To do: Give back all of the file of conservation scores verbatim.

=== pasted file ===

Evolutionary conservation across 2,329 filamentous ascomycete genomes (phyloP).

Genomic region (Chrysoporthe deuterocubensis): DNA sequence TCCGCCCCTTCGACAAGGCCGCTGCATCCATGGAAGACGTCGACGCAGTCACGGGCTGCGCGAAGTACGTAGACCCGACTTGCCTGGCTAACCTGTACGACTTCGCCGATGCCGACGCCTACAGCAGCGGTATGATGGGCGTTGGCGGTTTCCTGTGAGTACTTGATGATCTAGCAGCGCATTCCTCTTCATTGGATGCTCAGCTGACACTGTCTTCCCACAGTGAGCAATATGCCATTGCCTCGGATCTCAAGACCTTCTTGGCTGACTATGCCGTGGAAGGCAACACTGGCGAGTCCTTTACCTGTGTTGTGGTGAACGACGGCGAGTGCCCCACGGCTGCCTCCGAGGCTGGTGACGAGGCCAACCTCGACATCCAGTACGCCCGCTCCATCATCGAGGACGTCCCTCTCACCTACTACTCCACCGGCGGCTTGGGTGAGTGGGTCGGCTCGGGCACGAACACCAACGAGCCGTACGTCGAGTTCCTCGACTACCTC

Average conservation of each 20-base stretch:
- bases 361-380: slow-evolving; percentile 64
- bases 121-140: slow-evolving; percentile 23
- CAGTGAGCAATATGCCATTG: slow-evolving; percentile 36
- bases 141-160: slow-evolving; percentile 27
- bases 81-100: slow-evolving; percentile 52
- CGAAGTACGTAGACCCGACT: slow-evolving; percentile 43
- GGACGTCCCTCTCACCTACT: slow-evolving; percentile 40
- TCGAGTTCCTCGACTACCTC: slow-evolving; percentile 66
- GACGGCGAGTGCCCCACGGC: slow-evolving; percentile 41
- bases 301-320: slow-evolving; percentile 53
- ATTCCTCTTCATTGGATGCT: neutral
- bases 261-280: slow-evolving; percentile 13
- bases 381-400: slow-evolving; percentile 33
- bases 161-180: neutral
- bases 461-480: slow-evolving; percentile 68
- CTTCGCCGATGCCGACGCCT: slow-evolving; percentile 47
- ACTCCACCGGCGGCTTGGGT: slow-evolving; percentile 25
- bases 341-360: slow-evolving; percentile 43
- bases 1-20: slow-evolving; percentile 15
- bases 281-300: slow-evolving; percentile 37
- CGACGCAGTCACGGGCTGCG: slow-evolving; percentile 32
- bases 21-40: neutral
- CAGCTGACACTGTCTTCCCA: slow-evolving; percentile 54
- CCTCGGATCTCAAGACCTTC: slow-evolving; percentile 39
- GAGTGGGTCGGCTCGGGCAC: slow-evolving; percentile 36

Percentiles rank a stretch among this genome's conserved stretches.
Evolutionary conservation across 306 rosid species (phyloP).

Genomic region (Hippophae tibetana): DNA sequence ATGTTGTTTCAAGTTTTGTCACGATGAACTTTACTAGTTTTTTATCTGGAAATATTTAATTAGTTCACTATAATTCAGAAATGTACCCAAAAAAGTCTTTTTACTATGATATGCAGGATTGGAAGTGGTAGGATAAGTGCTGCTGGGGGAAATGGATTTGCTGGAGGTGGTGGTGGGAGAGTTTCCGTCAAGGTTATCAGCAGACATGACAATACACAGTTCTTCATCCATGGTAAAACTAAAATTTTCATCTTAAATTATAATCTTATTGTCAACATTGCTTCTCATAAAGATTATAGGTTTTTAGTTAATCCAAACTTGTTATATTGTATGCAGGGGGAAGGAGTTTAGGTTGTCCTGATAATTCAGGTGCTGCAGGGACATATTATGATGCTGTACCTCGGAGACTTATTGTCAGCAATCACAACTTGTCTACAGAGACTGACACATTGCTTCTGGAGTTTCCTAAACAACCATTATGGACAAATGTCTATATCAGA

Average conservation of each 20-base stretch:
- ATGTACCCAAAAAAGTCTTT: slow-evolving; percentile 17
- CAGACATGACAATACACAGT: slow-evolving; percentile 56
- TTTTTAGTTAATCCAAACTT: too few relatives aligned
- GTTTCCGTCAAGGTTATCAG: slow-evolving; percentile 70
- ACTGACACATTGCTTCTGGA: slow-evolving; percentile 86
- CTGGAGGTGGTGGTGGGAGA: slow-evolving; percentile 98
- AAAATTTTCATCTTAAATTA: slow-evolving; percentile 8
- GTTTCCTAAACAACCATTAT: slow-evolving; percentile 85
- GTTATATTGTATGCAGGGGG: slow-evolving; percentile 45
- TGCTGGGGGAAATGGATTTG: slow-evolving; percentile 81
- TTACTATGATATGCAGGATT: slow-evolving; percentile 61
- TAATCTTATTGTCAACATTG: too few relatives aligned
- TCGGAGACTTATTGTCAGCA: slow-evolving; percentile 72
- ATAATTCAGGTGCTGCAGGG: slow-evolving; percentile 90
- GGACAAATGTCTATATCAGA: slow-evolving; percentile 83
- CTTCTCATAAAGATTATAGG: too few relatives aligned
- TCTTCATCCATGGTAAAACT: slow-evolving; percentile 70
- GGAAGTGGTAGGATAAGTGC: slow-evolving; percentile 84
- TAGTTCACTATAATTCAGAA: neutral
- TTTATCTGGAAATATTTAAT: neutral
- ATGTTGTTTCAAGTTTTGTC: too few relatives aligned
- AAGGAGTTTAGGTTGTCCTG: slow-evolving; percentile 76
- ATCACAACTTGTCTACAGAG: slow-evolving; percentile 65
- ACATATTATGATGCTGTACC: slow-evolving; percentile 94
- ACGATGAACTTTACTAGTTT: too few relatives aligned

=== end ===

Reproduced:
Evolutionary conservation across 2,329 filamentous ascomycete genomes (phyloP).

Genomic region (Chrysoporthe deuterocubensis): DNA sequence TCCGCCCCTTCGACAAGGCCGCTGCATCCATGGAAGACGTCGACGCAGTCACGGGCTGCGCGAAGTACGTAGACCCGACTTGCCTGGCTAACCTGTACGACTTCGCCGATGCCGACGCCTACAGCAGCGGTATGATGGGCGTTGGCGGTTTCCTGTGAGTACTTGATGATCTAGCAGCGCATTCCTCTTCATTGGATGCTCAGCTGACACTGTCTTCCCACAGTGAGCAATATGCCATTGCCTCGGATCTCAAGACCTTCTTGGCTGACTATGCCGTGGAAGGCAACACTGGCGAGTCCTTTACCTGTGTTGTGGTGAACGACGGCGAGTGCCCCACGGCTGCCTCCGAGGCTGGTGACGAGGCCAACCTCGACATCCAGTACGCCCGCTCCATCATCGAGGACGTCCCTCTCACCTACTACTCCACCGGCGGCTTGGGTGAGTGGGTCGGCTCGGGCACGAACACCAACGAGCCGTACGTCGAGTTCCTCGACTACCTC

Average conservation of each 20-base stretch:
- bases 361-380: slow-evolving; percentile 64
- bases 121-140: slow-evolving; percentile 23
- CAGTGAGCAATATGCCATTG: slow-evolving; percentile 36
- bases 141-160: slow-evolving; percentile 27
- bases 81-100: slow-evolving; percentile 52
- CGAAGTACGTAGACCCGACT: slow-evolving; percentile 43
- GGACGTCCCTCTCACCTACT: slow-evolving; percentile 40
- TCGAGTTCCTCGACTACCTC: slow-evolving; percentile 66
- GACGGCGAGTGCCCCACGGC: slow-evolving; percentile 41
- bases 301-320: slow-evolving; percentile 53
- ATTCCTCTTCATTGGATGCT: neutral
- bases 261-280: slow-evolving; percentile 13
- bases 381-400: slow-evolving; percentile 33
- bases 161-180: neutral
- bases 461-480: slow-evolving; percentile 68
- CTTCGCCGATGCCGACGCCT: slow-evolving; percentile 47
- ACTCCACCGGCGGCTTGGGT: slow-evolving; percentile 25
- bases 341-360: slow-evolving; percentile 43
- bases 1-20: slow-evolving; percentile 15
- bases 281-300: slow-evolving; percentile 37
- CGACGCAGTCACGGGCTGCG: slow-evolving; percentile 32
- bases 21-40: neutral
- CAGCTGACACTGTCTTCCCA: slow-evolving; percentile 54
- CCTCGGATCTCAAGACCTTC: slow-evolving; percentile 39
- GAGTGGGTCGGCTCGGGCAC: slow-evolving; percentile 36

Percentiles rank a stretch among this genome's conserved stretches.
Evolutionary conservation across 306 rosid species (phyloP).

Genomic region (Hippophae tibetana): DNA sequence ATGTTGTTTCAAGTTTTGTCACGATGAACTTTACTAGTTTTTTATCTGGAAATATTTAATTAGTTCACTATAATTCAGAAATGTACCCAAAAAAGTCTTTTTACTATGATATGCAGGATTGGAAGTGGTAGGATAAGTGCTGCTGGGGGAAATGGATTTGCTGGAGGTGGTGGTGGGAGAGTTTCCGTCAAGGTTATCAGCAGACATGACAATACACAGTTCTTCATCCATGGTAAAACTAAAATTTTCATCTTAAATTATAATCTTATTGTCAACATTGCTTCTCATAAAGATTATAGGTTTTTAGTTAATCCAAACTTGTTATATTGTATGCAGGGGGAAGGAGTTTAGGTTGTCCTGATAATTCAGGTGCTGCAGGGACATATTATGATGCTGTACCTCGGAGACTTATTGTCAGCAATCACAACTTGTCTACAGAGACTGACACATTGCTTCTGGAGTTTCCTAAACAACCATTATGGACAAATGTCTATATCAGA

Average conservation of each 20-base stretch:
- ATGTACCCAAAAAAGTCTTT: slow-evolving; percentile 17
- CAGACATGACAATACACAGT: slow-evolving; percentile 56
- TTTTTAGTTAATCCAAACTT: too few relatives aligned
- GTTTCCGTCAAGGTTATCAG: slow-evolving; percentile 70
- ACTGACACATTGCTTCTGGA: slow-evolving; percentile 86
- CTGGAGGTGGTGGTGGGAGA: slow-evolving; percentile 98
- AAAATTTTCATCTTAAATTA: slow-evolving; percentile 8
- GTTTCCTAAACAACCATTAT: slow-evolving; percentile 85
- GTTATATTGTATGCAGGGGG: slow-evolving; percentile 45
- TGCTGGGGGAAATGGATTTG: slow-evolving; percentile 81
- TTACTATGATATGCAGGATT: slow-evolving; percentile 61
- TAATCTTATTGTCAACATTG: too few relatives aligned
- TCGGAGACTTATTGTCAGCA: slow-evolving; percentile 72
- ATAATTCAGGTGCTGCAGGG: slow-evolving; percentile 90
- GGACAAATGTCTATATCAGA: slow-evolving; percentile 83
- CTTCTCATAAAGATTATAGG: too few relatives aligned
- TCTTCATCCATGGTAAAACT: slow-evolving; percentile 70
- GGAAGTGGTAGGATAAGTGC: slow-evolving; percentile 84
- TAGTTCACTATAATTCAGAA: neutral
- TTTATCTGGAAATATTTAAT: neutral
- ATGTTGTTTCAAGTTTTGTC: too few relatives aligned
- AAGGAGTTTAGGTTGTCCTG: slow-evolving; percentile 76
- ATCACAACTTGTCTACAGAG: slow-evolving; percentile 65
- ACATATTATGATGCTGTACC: slow-evolving; percentile 94
- ACGATGAACTTTACTAGTTT: too few relatives aligned